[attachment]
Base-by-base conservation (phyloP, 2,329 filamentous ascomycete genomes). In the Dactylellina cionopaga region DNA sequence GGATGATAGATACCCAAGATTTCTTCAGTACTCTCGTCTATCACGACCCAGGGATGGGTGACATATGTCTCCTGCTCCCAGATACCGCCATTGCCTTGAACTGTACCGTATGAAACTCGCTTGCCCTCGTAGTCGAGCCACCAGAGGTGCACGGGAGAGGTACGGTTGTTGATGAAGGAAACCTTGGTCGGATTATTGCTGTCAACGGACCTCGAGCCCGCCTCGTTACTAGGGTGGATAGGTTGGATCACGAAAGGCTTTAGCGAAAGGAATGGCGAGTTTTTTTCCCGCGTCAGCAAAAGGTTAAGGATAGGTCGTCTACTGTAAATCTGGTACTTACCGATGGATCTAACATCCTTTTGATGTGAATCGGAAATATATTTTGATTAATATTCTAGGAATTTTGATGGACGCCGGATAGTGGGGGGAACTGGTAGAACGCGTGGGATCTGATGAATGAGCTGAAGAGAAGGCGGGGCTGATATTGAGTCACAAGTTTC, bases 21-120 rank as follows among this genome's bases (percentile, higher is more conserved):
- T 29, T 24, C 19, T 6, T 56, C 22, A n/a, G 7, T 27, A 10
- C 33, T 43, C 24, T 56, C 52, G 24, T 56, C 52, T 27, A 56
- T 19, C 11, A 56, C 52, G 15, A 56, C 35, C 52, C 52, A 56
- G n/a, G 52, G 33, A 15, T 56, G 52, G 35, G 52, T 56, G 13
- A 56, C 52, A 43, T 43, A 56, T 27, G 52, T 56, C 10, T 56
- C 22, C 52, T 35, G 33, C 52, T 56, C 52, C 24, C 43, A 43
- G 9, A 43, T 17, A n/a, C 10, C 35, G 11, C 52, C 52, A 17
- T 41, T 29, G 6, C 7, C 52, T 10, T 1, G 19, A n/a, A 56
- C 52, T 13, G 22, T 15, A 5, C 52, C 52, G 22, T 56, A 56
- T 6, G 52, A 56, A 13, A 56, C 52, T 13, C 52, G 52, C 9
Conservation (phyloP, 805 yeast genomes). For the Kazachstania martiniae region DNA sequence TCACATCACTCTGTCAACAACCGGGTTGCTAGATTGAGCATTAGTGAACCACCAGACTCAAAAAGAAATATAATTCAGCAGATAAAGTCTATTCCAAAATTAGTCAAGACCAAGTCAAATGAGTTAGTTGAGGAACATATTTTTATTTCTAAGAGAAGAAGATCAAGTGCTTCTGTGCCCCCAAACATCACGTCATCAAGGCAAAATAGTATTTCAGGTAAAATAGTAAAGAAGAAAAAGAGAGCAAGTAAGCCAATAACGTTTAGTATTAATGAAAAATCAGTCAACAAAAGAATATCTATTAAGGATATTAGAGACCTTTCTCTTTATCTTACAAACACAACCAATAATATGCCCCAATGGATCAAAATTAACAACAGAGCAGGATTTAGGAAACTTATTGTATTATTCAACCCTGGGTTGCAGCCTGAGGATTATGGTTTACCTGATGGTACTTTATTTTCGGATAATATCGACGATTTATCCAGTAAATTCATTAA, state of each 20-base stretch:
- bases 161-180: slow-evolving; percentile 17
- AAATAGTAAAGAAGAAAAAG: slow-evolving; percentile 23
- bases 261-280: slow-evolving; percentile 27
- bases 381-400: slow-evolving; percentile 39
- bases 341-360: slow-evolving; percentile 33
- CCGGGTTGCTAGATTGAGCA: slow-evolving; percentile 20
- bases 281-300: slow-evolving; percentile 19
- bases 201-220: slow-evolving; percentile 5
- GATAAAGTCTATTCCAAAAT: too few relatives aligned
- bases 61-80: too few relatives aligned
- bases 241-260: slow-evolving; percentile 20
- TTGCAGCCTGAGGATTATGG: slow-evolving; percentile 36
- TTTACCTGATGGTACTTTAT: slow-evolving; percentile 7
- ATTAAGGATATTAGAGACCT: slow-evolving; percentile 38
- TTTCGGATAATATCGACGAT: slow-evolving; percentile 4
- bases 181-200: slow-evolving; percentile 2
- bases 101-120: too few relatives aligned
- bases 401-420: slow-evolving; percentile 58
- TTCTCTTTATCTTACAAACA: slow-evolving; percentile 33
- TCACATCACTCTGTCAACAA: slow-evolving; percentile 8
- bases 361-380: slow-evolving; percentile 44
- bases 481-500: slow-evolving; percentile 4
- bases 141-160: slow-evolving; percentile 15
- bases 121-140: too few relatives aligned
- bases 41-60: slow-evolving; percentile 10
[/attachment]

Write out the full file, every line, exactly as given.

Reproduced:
Base-by-base conservation (phyloP, 2,329 filamentous ascomycete genomes). In the Dactylellina cionopaga region DNA sequence GGATGATAGATACCCAAGATTTCTTCAGTACTCTCGTCTATCACGACCCAGGGATGGGTGACATATGTCTCCTGCTCCCAGATACCGCCATTGCCTTGAACTGTACCGTATGAAACTCGCTTGCCCTCGTAGTCGAGCCACCAGAGGTGCACGGGAGAGGTACGGTTGTTGATGAAGGAAACCTTGGTCGGATTATTGCTGTCAACGGACCTCGAGCCCGCCTCGTTACTAGGGTGGATAGGTTGGATCACGAAAGGCTTTAGCGAAAGGAATGGCGAGTTTTTTTCCCGCGTCAGCAAAAGGTTAAGGATAGGTCGTCTACTGTAAATCTGGTACTTACCGATGGATCTAACATCCTTTTGATGTGAATCGGAAATATATTTTGATTAATATTCTAGGAATTTTGATGGACGCCGGATAGTGGGGGGAACTGGTAGAACGCGTGGGATCTGATGAATGAGCTGAAGAGAAGGCGGGGCTGATATTGAGTCACAAGTTTC, bases 21-120 rank as follows among this genome's bases (percentile, higher is more conserved):
- T 29, T 24, C 19, T 6, T 56, C 22, A n/a, G 7, T 27, A 10
- C 33, T 43, C 24, T 56, C 52, G 24, T 56, C 52, T 27, A 56
- T 19, C 11, A 56, C 52, G 15, A 56, C 35, C 52, C 52, A 56
- G n/a, G 52, G 33, A 15, T 56, G 52, G 35, G 52, T 56, G 13
- A 56, C 52, A 43, T 43, A 56, T 27, G 52, T 56, C 10, T 56
- C 22, C 52, T 35, G 33, C 52, T 56, C 52, C 24, C 43, A 43
- G 9, A 43, T 17, A n/a, C 10, C 35, G 11, C 52, C 52, A 17
- T 41, T 29, G 6, C 7, C 52, T 10, T 1, G 19, A n/a, A 56
- C 52, T 13, G 22, T 15, A 5, C 52, C 52, G 22, T 56, A 56
- T 6, G 52, A 56, A 13, A 56, C 52, T 13, C 52, G 52, C 9
Conservation (phyloP, 805 yeast genomes). For the Kazachstania martiniae region DNA sequence TCACATCACTCTGTCAACAACCGGGTTGCTAGATTGAGCATTAGTGAACCACCAGACTCAAAAAGAAATATAATTCAGCAGATAAAGTCTATTCCAAAATTAGTCAAGACCAAGTCAAATGAGTTAGTTGAGGAACATATTTTTATTTCTAAGAGAAGAAGATCAAGTGCTTCTGTGCCCCCAAACATCACGTCATCAAGGCAAAATAGTATTTCAGGTAAAATAGTAAAGAAGAAAAAGAGAGCAAGTAAGCCAATAACGTTTAGTATTAATGAAAAATCAGTCAACAAAAGAATATCTATTAAGGATATTAGAGACCTTTCTCTTTATCTTACAAACACAACCAATAATATGCCCCAATGGATCAAAATTAACAACAGAGCAGGATTTAGGAAACTTATTGTATTATTCAACCCTGGGTTGCAGCCTGAGGATTATGGTTTACCTGATGGTACTTTATTTTCGGATAATATCGACGATTTATCCAGTAAATTCATTAA, state of each 20-base stretch:
- bases 161-180: slow-evolving; percentile 17
- AAATAGTAAAGAAGAAAAAG: slow-evolving; percentile 23
- bases 261-280: slow-evolving; percentile 27
- bases 381-400: slow-evolving; percentile 39
- bases 341-360: slow-evolving; percentile 33
- CCGGGTTGCTAGATTGAGCA: slow-evolving; percentile 20
- bases 281-300: slow-evolving; percentile 19
- bases 201-220: slow-evolving; percentile 5
- GATAAAGTCTATTCCAAAAT: too few relatives aligned
- bases 61-80: too few relatives aligned
- bases 241-260: slow-evolving; percentile 20
- TTGCAGCCTGAGGATTATGG: slow-evolving; percentile 36
- TTTACCTGATGGTACTTTAT: slow-evolving; percentile 7
- ATTAAGGATATTAGAGACCT: slow-evolving; percentile 38
- TTTCGGATAATATCGACGAT: slow-evolving; percentile 4
- bases 181-200: slow-evolving; percentile 2
- bases 101-120: too few relatives aligned
- bases 401-420: slow-evolving; percentile 58
- TTCTCTTTATCTTACAAACA: slow-evolving; percentile 33
- TCACATCACTCTGTCAACAA: slow-evolving; percentile 8
- bases 361-380: slow-evolving; percentile 44
- bases 481-500: slow-evolving; percentile 4
- bases 141-160: slow-evolving; percentile 15
- bases 121-140: too few relatives aligned
- bases 41-60: slow-evolving; percentile 10